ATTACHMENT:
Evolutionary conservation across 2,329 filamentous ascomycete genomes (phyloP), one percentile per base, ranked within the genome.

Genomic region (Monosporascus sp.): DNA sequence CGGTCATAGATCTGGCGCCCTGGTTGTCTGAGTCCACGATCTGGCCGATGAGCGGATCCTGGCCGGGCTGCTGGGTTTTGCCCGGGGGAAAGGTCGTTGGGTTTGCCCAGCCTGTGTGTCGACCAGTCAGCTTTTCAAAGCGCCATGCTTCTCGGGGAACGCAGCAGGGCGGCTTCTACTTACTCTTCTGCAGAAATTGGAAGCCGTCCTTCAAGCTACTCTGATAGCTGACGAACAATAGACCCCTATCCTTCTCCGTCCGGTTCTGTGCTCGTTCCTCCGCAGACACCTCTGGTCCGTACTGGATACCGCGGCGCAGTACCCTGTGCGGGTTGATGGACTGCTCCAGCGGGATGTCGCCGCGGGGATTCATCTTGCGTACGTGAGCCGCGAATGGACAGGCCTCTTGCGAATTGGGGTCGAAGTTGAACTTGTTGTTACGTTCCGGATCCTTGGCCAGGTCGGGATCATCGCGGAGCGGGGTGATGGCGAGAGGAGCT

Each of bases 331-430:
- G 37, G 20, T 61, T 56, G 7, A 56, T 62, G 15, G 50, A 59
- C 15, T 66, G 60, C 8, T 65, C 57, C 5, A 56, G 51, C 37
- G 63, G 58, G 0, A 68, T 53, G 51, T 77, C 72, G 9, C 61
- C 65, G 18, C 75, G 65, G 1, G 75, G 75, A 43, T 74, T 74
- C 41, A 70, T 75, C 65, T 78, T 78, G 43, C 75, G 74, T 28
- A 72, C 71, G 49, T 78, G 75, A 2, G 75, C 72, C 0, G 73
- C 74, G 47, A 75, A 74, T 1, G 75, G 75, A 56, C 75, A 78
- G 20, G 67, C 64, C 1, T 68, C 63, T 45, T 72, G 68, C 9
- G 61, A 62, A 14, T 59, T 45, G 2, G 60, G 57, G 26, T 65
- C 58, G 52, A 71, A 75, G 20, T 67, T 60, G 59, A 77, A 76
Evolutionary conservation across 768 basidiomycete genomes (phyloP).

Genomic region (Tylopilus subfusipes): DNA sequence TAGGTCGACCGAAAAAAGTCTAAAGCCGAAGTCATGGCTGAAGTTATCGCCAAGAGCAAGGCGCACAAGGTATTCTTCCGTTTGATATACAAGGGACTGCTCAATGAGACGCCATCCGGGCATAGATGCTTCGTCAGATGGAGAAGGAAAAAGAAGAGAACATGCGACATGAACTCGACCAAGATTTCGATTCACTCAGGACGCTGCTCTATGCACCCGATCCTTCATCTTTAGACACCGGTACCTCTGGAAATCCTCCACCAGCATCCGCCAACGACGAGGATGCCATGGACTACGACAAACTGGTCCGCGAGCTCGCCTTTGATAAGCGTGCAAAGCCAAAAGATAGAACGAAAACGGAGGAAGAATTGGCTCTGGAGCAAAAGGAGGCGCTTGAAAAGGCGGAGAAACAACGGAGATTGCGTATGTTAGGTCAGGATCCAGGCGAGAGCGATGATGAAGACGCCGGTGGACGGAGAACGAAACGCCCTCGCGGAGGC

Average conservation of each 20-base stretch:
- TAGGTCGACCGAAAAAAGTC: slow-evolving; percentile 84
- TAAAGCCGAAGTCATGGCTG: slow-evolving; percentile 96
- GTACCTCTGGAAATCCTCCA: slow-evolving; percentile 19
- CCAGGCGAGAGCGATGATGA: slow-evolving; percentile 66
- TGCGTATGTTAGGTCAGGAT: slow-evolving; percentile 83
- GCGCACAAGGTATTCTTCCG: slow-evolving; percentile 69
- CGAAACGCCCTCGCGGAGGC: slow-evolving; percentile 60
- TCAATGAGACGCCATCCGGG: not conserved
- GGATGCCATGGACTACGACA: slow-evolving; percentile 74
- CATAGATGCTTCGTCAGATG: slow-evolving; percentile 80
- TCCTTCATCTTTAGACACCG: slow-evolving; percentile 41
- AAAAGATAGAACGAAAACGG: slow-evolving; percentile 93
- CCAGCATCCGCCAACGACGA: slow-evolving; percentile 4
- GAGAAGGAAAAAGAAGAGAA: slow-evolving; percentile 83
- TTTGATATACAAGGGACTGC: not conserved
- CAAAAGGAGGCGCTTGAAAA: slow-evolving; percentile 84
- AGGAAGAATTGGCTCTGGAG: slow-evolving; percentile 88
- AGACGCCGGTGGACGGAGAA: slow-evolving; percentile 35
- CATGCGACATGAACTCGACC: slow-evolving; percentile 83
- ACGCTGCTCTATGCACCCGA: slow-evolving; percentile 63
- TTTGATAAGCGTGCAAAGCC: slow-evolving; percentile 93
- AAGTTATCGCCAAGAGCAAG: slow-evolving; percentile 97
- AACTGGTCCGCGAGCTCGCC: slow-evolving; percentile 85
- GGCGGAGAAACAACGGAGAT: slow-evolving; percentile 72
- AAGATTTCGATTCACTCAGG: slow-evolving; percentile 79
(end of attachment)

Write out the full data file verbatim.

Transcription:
Evolutionary conservation across 2,329 filamentous ascomycete genomes (phyloP), one percentile per base, ranked within the genome.

Genomic region (Monosporascus sp.): DNA sequence CGGTCATAGATCTGGCGCCCTGGTTGTCTGAGTCCACGATCTGGCCGATGAGCGGATCCTGGCCGGGCTGCTGGGTTTTGCCCGGGGGAAAGGTCGTTGGGTTTGCCCAGCCTGTGTGTCGACCAGTCAGCTTTTCAAAGCGCCATGCTTCTCGGGGAACGCAGCAGGGCGGCTTCTACTTACTCTTCTGCAGAAATTGGAAGCCGTCCTTCAAGCTACTCTGATAGCTGACGAACAATAGACCCCTATCCTTCTCCGTCCGGTTCTGTGCTCGTTCCTCCGCAGACACCTCTGGTCCGTACTGGATACCGCGGCGCAGTACCCTGTGCGGGTTGATGGACTGCTCCAGCGGGATGTCGCCGCGGGGATTCATCTTGCGTACGTGAGCCGCGAATGGACAGGCCTCTTGCGAATTGGGGTCGAAGTTGAACTTGTTGTTACGTTCCGGATCCTTGGCCAGGTCGGGATCATCGCGGAGCGGGGTGATGGCGAGAGGAGCT

Each of bases 331-430:
- G 37, G 20, T 61, T 56, G 7, A 56, T 62, G 15, G 50, A 59
- C 15, T 66, G 60, C 8, T 65, C 57, C 5, A 56, G 51, C 37
- G 63, G 58, G 0, A 68, T 53, G 51, T 77, C 72, G 9, C 61
- C 65, G 18, C 75, G 65, G 1, G 75, G 75, A 43, T 74, T 74
- C 41, A 70, T 75, C 65, T 78, T 78, G 43, C 75, G 74, T 28
- A 72, C 71, G 49, T 78, G 75, A 2, G 75, C 72, C 0, G 73
- C 74, G 47, A 75, A 74, T 1, G 75, G 75, A 56, C 75, A 78
- G 20, G 67, C 64, C 1, T 68, C 63, T 45, T 72, G 68, C 9
- G 61, A 62, A 14, T 59, T 45, G 2, G 60, G 57, G 26, T 65
- C 58, G 52, A 71, A 75, G 20, T 67, T 60, G 59, A 77, A 76
Evolutionary conservation across 768 basidiomycete genomes (phyloP).

Genomic region (Tylopilus subfusipes): DNA sequence TAGGTCGACCGAAAAAAGTCTAAAGCCGAAGTCATGGCTGAAGTTATCGCCAAGAGCAAGGCGCACAAGGTATTCTTCCGTTTGATATACAAGGGACTGCTCAATGAGACGCCATCCGGGCATAGATGCTTCGTCAGATGGAGAAGGAAAAAGAAGAGAACATGCGACATGAACTCGACCAAGATTTCGATTCACTCAGGACGCTGCTCTATGCACCCGATCCTTCATCTTTAGACACCGGTACCTCTGGAAATCCTCCACCAGCATCCGCCAACGACGAGGATGCCATGGACTACGACAAACTGGTCCGCGAGCTCGCCTTTGATAAGCGTGCAAAGCCAAAAGATAGAACGAAAACGGAGGAAGAATTGGCTCTGGAGCAAAAGGAGGCGCTTGAAAAGGCGGAGAAACAACGGAGATTGCGTATGTTAGGTCAGGATCCAGGCGAGAGCGATGATGAAGACGCCGGTGGACGGAGAACGAAACGCCCTCGCGGAGGC

Average conservation of each 20-base stretch:
- TAGGTCGACCGAAAAAAGTC: slow-evolving; percentile 84
- TAAAGCCGAAGTCATGGCTG: slow-evolving; percentile 96
- GTACCTCTGGAAATCCTCCA: slow-evolving; percentile 19
- CCAGGCGAGAGCGATGATGA: slow-evolving; percentile 66
- TGCGTATGTTAGGTCAGGAT: slow-evolving; percentile 83
- GCGCACAAGGTATTCTTCCG: slow-evolving; percentile 69
- CGAAACGCCCTCGCGGAGGC: slow-evolving; percentile 60
- TCAATGAGACGCCATCCGGG: not conserved
- GGATGCCATGGACTACGACA: slow-evolving; percentile 74
- CATAGATGCTTCGTCAGATG: slow-evolving; percentile 80
- TCCTTCATCTTTAGACACCG: slow-evolving; percentile 41
- AAAAGATAGAACGAAAACGG: slow-evolving; percentile 93
- CCAGCATCCGCCAACGACGA: slow-evolving; percentile 4
- GAGAAGGAAAAAGAAGAGAA: slow-evolving; percentile 83
- TTTGATATACAAGGGACTGC: not conserved
- CAAAAGGAGGCGCTTGAAAA: slow-evolving; percentile 84
- AGGAAGAATTGGCTCTGGAG: slow-evolving; percentile 88
- AGACGCCGGTGGACGGAGAA: slow-evolving; percentile 35
- CATGCGACATGAACTCGACC: slow-evolving; percentile 83
- ACGCTGCTCTATGCACCCGA: slow-evolving; percentile 63
- TTTGATAAGCGTGCAAAGCC: slow-evolving; percentile 93
- AAGTTATCGCCAAGAGCAAG: slow-evolving; percentile 97
- AACTGGTCCGCGAGCTCGCC: slow-evolving; percentile 85
- GGCGGAGAAACAACGGAGAT: slow-evolving; percentile 72
- AAGATTTCGATTCACTCAGG: slow-evolving; percentile 79